Michael Barratt (born 4 March 1948), known as Shakin' Stevens, is a platinum-selling British Rock N Roll Singer and songwriter who was the UK's biggest-selling singles artist of the 1980s. His recording and performing career began in the late 1960s, although it was not until 1980 that his commercial success began.
In late 1979, Stevens signed what was to be his most successful management deal with Freya Miller, who immediately advised Stevens to sever his association with the Sunsets and continue developing a more lucrative solo career. Under Miller's deft hand, in 1981, Stevens scored his first UK chart-topping number 1 with "This Ole House" and would follow up with 10 more songs reaching the top five, including three number 1 hits with "Green Door", "Oh Julie" and "Merry Christmas Everyone", while "You Drive Me Crazy" and "A Love Worth Waiting For" reached number 2 in 1981 and 1984 respectively. His 1984 hit "Teardrops", which reached No. 5 in the UK, featured Hank Marvin on guitar, and since then, Stevens has often featured famous musicians such as Albert Lee, Roger Taylor, Bonnie Tyler and more recently Tony Joe White on his recordings.
Chart successes also included his album Shaky reaching number 1 on the UK Albums Chart. In the mid-1980s, Stevens re-united with former producer Dave Edmunds to record an album Lipstick, Powder and Paint, and the Christmas smash "Merry Christmas Everyone", which was a number 1 hit in 1985. Its original planned release was put back by a year to avoid clashing with the runaway success of Band Aid's charity single "Do They Know It's Christmas?", to which he did not contribute, having been out of the country touring at the time of recording. Despite Stevens's chart domination over the previous few years, he was not invited to perform at Live Aid on 13 July 1985.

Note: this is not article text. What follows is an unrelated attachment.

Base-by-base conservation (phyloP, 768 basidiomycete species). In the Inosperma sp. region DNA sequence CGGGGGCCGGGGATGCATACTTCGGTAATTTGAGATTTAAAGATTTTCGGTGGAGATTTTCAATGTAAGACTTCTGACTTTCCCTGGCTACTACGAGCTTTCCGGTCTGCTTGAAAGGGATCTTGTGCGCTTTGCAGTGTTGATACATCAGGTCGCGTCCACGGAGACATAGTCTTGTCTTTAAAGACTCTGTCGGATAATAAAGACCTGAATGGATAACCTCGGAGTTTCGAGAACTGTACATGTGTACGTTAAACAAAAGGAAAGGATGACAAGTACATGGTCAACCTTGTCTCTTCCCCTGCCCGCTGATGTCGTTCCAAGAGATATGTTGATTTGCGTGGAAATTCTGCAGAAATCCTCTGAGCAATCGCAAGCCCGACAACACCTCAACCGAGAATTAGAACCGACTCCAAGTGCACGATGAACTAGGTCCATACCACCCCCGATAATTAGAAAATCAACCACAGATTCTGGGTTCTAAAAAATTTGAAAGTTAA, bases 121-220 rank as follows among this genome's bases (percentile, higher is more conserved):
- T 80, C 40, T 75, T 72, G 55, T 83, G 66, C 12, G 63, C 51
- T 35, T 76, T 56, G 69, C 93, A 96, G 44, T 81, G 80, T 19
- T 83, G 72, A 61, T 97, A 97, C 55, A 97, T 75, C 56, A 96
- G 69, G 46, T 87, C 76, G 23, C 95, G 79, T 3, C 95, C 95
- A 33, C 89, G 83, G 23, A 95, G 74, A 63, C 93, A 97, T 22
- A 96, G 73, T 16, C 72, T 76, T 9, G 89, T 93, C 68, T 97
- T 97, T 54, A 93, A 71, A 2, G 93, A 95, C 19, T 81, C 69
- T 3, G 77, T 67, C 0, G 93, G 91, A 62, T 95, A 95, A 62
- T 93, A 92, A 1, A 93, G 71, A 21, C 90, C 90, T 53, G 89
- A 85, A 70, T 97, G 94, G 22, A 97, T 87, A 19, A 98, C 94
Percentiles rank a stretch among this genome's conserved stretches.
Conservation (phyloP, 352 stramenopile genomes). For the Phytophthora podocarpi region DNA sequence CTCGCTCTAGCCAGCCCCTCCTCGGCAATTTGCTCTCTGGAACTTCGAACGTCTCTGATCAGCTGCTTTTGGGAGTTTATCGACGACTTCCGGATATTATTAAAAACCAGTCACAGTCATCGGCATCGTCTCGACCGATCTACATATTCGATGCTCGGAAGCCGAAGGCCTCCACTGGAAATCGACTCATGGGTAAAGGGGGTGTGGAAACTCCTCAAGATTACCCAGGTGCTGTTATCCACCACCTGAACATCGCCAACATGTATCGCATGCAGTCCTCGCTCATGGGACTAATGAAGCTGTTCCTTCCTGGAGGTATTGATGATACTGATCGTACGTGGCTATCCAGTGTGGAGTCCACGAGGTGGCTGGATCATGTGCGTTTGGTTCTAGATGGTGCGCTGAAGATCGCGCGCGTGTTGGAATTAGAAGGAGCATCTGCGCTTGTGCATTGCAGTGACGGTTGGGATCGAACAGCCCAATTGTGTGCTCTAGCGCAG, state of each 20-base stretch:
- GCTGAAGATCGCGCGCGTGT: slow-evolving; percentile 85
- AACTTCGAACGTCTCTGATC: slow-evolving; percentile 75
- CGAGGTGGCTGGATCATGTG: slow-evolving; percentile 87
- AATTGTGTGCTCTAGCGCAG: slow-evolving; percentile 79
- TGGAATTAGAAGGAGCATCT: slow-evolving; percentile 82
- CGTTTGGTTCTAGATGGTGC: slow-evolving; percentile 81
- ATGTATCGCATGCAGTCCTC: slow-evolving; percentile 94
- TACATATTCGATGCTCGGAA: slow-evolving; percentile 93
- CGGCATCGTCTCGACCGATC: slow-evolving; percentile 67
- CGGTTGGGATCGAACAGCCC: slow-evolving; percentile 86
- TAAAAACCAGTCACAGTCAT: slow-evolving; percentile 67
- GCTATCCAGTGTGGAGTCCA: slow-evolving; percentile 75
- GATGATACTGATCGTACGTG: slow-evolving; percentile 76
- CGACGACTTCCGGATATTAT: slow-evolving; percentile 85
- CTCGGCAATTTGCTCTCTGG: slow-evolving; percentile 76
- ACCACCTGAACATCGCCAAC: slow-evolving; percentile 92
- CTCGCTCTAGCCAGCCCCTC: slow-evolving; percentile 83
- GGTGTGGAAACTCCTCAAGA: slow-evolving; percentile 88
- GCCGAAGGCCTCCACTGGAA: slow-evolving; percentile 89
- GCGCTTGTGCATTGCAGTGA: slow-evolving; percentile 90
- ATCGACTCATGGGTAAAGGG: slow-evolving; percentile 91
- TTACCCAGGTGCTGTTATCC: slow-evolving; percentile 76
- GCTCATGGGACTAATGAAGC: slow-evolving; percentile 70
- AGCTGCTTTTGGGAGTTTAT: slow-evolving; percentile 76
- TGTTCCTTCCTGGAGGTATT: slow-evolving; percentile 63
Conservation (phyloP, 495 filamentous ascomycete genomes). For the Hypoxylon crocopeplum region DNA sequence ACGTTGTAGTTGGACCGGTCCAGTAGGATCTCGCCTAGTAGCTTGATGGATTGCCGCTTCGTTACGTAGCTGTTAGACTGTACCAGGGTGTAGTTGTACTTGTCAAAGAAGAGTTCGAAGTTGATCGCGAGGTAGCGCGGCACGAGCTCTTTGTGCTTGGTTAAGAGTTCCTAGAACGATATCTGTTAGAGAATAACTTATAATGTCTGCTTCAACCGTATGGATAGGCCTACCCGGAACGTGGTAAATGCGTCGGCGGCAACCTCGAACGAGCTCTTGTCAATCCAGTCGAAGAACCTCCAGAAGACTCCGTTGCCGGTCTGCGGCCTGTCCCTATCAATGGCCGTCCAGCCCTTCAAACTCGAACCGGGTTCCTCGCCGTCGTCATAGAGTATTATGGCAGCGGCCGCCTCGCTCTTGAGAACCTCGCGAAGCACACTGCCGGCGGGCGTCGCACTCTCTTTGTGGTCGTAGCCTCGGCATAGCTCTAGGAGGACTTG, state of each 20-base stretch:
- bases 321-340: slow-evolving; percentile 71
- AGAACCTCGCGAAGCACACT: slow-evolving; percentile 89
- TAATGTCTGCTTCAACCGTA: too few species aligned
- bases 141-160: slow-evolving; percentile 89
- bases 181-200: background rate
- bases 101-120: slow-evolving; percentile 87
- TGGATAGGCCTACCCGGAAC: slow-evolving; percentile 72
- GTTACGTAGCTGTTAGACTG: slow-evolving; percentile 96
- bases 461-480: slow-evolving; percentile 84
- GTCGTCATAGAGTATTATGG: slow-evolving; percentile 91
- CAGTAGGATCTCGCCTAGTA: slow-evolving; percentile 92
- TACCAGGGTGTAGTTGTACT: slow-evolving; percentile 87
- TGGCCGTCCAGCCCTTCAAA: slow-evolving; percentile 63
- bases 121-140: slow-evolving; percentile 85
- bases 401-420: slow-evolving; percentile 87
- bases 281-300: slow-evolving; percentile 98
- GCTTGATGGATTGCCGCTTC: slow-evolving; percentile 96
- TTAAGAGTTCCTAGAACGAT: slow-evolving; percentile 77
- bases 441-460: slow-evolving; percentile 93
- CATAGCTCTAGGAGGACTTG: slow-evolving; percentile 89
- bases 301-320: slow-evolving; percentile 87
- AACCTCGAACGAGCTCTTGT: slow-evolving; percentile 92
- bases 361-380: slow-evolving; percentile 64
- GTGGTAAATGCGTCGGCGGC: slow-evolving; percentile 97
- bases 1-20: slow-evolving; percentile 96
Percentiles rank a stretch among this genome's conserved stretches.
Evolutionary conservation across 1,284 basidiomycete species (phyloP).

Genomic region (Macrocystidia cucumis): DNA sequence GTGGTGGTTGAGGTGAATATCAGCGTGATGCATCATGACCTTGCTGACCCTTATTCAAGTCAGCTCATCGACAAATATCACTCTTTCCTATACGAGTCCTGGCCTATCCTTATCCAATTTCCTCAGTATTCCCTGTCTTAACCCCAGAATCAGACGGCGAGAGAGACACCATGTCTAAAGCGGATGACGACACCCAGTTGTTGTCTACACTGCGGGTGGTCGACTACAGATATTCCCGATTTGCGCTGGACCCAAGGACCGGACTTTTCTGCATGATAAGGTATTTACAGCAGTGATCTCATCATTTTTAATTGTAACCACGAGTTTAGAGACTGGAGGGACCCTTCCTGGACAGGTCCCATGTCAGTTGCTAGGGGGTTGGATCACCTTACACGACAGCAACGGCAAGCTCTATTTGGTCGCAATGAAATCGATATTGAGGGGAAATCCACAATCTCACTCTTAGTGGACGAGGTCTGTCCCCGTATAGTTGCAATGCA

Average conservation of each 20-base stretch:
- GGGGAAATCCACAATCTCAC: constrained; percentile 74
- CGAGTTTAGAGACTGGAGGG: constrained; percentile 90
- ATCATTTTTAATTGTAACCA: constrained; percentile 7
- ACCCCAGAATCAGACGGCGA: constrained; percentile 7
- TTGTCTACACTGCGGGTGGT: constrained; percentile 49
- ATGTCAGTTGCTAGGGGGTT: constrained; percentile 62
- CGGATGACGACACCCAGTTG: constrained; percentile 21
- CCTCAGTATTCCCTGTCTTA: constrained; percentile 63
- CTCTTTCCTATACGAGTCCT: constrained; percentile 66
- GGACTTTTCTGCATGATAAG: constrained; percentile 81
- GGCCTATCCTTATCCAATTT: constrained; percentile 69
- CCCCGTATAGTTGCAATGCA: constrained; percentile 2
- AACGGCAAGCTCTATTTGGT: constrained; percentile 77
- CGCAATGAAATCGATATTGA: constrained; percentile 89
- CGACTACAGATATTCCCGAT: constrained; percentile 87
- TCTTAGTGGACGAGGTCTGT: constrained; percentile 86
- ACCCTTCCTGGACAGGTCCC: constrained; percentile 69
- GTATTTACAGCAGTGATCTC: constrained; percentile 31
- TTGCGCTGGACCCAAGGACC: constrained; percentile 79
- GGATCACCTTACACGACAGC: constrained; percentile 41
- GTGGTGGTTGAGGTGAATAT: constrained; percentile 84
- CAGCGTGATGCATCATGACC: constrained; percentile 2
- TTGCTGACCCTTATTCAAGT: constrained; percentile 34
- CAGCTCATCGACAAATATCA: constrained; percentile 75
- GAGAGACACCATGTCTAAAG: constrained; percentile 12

However, Stevens was one of the celebrities to appear in an advertising campaign for Heineken in the late-1980s. The slogan "refreshes the parts other beers cannot reach" was confirmed in the advert as he stops shakin' after consuming the product.
In a Record Collector magazine feature, writer Kris Griffiths wrote: "This was Shaky at the very zenith of his powers and, perhaps, the breaking-point of marketing overload from which there is only decline. Such concentrated commercial success and ubiquity came with a price. The hits continued but chart placings declined throughout the later 1980s and early 1990s. It was in the 1990s that Stevens took a lengthy break from recording and was stung by a court ruling that related to unpaid royalties from the Legend album, which had been re-released to some commercial success, requiring a substantial payout to former band members of the Sunsets. In 1999, Stevens returned to performing live and undertook tours all that year and the following year.
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